Booloumba Falls, Conondale National Park | Day Trips from Brisbane
The Booloumba Falls bush walk is ideal for families who love a bit of adventure in the great outdoors.
Along the way you’ll be treated to the beauty of waterfalls, creek cascades, tall eucalyptus forest, rich lush rainforest as well as spectacular boulders, which line the creek and will be a big hit with the kids who will enjoy climbing them!
Pack a picnic lunch and get ready for adventure
Just follow these simple directions: Jump on the Bruce Highway north from Brisbane. Take the Landsborough exit and drive through Maleny. From here you will see signs for Kenilworth. Pass through Conondale and take the turn-off to Booloumba Creek day-use and camping areas about 13km past Conondale.
Be aware that park roads are gravel and may only be suitable for four-wheel-drive vehicles. Road includes several creek crossings so make sure to check the website to ensure this is suitable for your car.
Walking track at Conondale National Park
The walk will take approximately two hours and is best suited to families with children who are willing to walk the distance. There is over 56km of road to cover however the Booloumba Falls walk is 3km return and will take about 2 hours, plus any additional time for a picnic lunch. You’ll love exploring the rock pools and hunting for tadpoles and little fish. As you follow the path you’ll come to the Booloumba Gorge which presents an impressive outlook over The Breadknife rock formation, cascading waters of the creek and the waterfalls at Peters and Booloumba creeks’ junction.
Booloumba Creek – an excellent place for to spot rare animals
Look out for the cascades tree frog and the red goshawk, these two magnificent creatures are unique to the Conondale and Blackall ranges and are both rare and threatened species. If you see one of these, you’ll be the luckiest trooper of the day! There are over 120 other species of birds and mammals to see along your journey in this beautiful and diverse forest, so be sure to have your camera ready to take some snaps of these special critters.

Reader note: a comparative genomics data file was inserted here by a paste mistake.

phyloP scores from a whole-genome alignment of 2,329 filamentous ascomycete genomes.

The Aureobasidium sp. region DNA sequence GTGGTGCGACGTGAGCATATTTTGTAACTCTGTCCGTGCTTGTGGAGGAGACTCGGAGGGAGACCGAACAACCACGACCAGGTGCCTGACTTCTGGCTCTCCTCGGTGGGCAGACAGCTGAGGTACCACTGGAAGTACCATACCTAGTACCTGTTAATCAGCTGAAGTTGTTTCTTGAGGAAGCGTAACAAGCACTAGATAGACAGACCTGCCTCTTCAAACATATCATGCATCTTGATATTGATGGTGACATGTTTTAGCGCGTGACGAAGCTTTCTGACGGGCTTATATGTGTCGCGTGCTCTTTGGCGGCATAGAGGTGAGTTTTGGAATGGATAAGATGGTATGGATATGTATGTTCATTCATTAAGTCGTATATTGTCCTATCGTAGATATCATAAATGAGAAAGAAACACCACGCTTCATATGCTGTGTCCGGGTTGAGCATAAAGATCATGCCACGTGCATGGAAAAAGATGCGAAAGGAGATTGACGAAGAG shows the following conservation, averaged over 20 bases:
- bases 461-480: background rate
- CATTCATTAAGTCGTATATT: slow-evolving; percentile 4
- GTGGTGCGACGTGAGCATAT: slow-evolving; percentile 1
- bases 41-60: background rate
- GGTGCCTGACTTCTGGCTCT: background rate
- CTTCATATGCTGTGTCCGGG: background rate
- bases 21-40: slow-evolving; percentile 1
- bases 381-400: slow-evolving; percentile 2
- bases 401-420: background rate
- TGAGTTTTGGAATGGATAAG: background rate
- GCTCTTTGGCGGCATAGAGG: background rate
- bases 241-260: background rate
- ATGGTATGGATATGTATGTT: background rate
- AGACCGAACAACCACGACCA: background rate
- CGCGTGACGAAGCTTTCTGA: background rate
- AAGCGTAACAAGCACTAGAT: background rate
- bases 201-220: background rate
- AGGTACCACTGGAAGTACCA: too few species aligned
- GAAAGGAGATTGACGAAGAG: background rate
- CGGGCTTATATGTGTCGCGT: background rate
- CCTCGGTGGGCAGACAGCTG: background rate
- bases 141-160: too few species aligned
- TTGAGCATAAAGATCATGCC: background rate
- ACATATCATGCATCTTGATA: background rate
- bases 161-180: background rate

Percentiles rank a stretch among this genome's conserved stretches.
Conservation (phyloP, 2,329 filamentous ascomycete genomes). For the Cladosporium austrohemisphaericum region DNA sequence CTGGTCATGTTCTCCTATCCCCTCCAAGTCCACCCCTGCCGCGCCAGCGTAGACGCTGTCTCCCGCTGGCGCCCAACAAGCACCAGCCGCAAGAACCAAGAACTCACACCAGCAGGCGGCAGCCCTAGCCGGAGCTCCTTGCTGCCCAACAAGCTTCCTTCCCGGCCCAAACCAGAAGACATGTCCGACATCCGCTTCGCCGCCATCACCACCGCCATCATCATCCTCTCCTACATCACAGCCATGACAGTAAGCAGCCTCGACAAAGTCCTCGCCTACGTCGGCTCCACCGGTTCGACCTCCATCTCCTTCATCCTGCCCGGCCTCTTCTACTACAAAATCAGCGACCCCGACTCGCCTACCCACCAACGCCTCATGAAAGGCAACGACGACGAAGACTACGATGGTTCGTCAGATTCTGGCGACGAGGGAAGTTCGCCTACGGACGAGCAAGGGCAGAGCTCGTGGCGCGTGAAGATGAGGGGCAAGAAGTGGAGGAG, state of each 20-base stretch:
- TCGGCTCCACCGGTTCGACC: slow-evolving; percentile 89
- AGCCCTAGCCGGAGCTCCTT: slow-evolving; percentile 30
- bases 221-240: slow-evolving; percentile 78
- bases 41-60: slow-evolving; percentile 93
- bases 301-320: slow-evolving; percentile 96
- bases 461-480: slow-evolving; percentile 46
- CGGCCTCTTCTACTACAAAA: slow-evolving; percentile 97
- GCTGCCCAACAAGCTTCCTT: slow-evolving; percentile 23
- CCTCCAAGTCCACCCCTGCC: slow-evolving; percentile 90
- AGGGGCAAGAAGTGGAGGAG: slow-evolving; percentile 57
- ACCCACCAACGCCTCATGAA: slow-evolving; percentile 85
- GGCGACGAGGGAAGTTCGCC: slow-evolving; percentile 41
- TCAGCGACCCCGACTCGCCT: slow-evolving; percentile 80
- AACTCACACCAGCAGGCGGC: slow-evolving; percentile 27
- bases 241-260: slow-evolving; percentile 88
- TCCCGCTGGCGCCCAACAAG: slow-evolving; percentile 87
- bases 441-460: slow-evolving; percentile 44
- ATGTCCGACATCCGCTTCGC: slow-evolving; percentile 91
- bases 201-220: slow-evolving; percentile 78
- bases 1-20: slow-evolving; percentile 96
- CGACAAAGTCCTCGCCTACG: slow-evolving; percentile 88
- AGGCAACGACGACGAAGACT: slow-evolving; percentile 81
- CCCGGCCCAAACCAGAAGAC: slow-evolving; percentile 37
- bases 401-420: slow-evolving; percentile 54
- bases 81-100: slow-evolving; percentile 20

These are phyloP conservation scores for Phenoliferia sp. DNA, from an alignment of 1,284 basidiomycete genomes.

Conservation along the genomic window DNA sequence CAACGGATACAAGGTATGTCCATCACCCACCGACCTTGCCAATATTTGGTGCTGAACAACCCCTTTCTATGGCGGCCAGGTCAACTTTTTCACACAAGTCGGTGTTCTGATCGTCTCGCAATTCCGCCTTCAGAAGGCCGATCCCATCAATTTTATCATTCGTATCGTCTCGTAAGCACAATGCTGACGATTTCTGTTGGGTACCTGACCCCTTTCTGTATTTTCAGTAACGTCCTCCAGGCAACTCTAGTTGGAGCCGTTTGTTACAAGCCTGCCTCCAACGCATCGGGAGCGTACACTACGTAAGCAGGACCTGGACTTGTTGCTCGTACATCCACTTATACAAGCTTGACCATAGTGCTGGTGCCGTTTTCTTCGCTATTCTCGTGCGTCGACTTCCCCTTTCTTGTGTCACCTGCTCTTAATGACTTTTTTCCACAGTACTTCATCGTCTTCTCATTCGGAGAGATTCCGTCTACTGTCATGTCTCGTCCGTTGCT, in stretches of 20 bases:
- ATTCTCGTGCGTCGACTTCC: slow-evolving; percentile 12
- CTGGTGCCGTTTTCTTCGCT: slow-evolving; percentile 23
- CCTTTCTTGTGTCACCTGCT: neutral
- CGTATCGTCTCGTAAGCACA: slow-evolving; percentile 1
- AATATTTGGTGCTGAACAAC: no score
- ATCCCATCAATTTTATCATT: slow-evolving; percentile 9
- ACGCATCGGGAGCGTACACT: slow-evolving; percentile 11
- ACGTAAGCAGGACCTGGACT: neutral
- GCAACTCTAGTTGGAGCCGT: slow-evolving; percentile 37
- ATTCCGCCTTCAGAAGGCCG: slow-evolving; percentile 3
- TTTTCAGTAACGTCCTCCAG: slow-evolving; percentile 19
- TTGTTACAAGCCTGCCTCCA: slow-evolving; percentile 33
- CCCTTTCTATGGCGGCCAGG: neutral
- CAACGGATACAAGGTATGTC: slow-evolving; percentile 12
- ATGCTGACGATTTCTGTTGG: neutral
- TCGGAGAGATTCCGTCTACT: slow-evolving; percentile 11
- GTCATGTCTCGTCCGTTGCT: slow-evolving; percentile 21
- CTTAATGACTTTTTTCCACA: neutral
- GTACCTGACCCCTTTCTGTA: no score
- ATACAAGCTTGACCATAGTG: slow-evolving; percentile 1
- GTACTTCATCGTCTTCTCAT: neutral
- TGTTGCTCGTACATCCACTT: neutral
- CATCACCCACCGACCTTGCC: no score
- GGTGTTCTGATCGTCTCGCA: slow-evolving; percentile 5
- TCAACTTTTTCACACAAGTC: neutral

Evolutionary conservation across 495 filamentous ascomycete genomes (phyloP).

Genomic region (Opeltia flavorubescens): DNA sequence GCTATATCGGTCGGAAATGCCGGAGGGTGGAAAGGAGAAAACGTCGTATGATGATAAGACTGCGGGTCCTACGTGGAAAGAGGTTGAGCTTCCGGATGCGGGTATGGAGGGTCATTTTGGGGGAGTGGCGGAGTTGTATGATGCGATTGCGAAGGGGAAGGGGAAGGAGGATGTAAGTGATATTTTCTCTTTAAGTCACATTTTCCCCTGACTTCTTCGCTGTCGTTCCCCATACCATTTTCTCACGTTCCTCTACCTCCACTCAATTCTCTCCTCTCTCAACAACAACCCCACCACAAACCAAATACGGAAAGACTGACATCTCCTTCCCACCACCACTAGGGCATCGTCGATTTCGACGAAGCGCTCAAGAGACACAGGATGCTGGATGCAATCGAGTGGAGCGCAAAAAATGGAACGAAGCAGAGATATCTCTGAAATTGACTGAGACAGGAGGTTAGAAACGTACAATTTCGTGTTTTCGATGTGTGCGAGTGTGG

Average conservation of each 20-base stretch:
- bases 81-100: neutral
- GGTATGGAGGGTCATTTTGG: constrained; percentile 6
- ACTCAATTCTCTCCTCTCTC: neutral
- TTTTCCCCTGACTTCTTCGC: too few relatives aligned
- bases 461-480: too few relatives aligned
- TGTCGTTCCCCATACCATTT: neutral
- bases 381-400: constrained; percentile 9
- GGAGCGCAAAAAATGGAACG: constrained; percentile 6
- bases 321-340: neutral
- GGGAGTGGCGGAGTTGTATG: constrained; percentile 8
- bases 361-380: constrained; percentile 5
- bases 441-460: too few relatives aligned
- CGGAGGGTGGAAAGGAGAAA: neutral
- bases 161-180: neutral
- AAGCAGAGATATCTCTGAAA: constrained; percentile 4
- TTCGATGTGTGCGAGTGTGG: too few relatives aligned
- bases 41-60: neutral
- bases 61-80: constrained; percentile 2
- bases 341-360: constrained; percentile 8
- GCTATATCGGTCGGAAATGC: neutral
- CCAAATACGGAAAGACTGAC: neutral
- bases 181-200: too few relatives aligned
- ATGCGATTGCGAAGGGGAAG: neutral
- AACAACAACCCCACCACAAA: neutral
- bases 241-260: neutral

Booloumba Falls is an area for the whole family
For thousands of years the area was inhabited by people from the Gubbi Gubbi, Wakka Wakka, Jinibara and Kabi Kabi aboriginal tribes who lived a traditional lifestyle on the land. During this time the groups were able to live a self-sufficient life as there was plenty of natural resources and food for everybody. You will see the Bunya pine growing in the area, the traditional owners of the land used this pine as an important food source.
These trees were so important to the traditional owners of the land, that in 1842 it was declared illegal for European settlers to live or clear land where the Bunya pines grew. However some years later the Queensland government made it possible to settle in the protected reserve and much of the land was cleared to make room for dairy farms and crops. The land was also used to search for gold during the gold rush and much of the forest was cleared by the timber industry.
This region is now looked after by the descendants of the traditional owners who maintain a strong link to the original culture and share stories and knowledge of the land with visitors.
What to bring for your day trip
Its is important to remember that outing with the family out into nature can sometimes require a little extra ‘luggage’, here is a list of essentials to bring.
- Bug spray for mosquitoes, leeches and ticks
- Plenty of drinking water as it is not available at the park. Don’t drink the creek water as you could get sick
- Walking shoes (closed toe are best), a hat, protective clothing and sunscreen
- Rubbish bags to remove your rubbish and recyclables from the park. Rubbish bins are not provided
Let the adventure live on
If you enjoy the day trip, be sure to tell mum and dad that next time you want to stay overnight and make the next adventure a campaign one. Invite your friends and their families and learn about the natural environment by night.
For more information about camping visit the Department of Environment & Science website.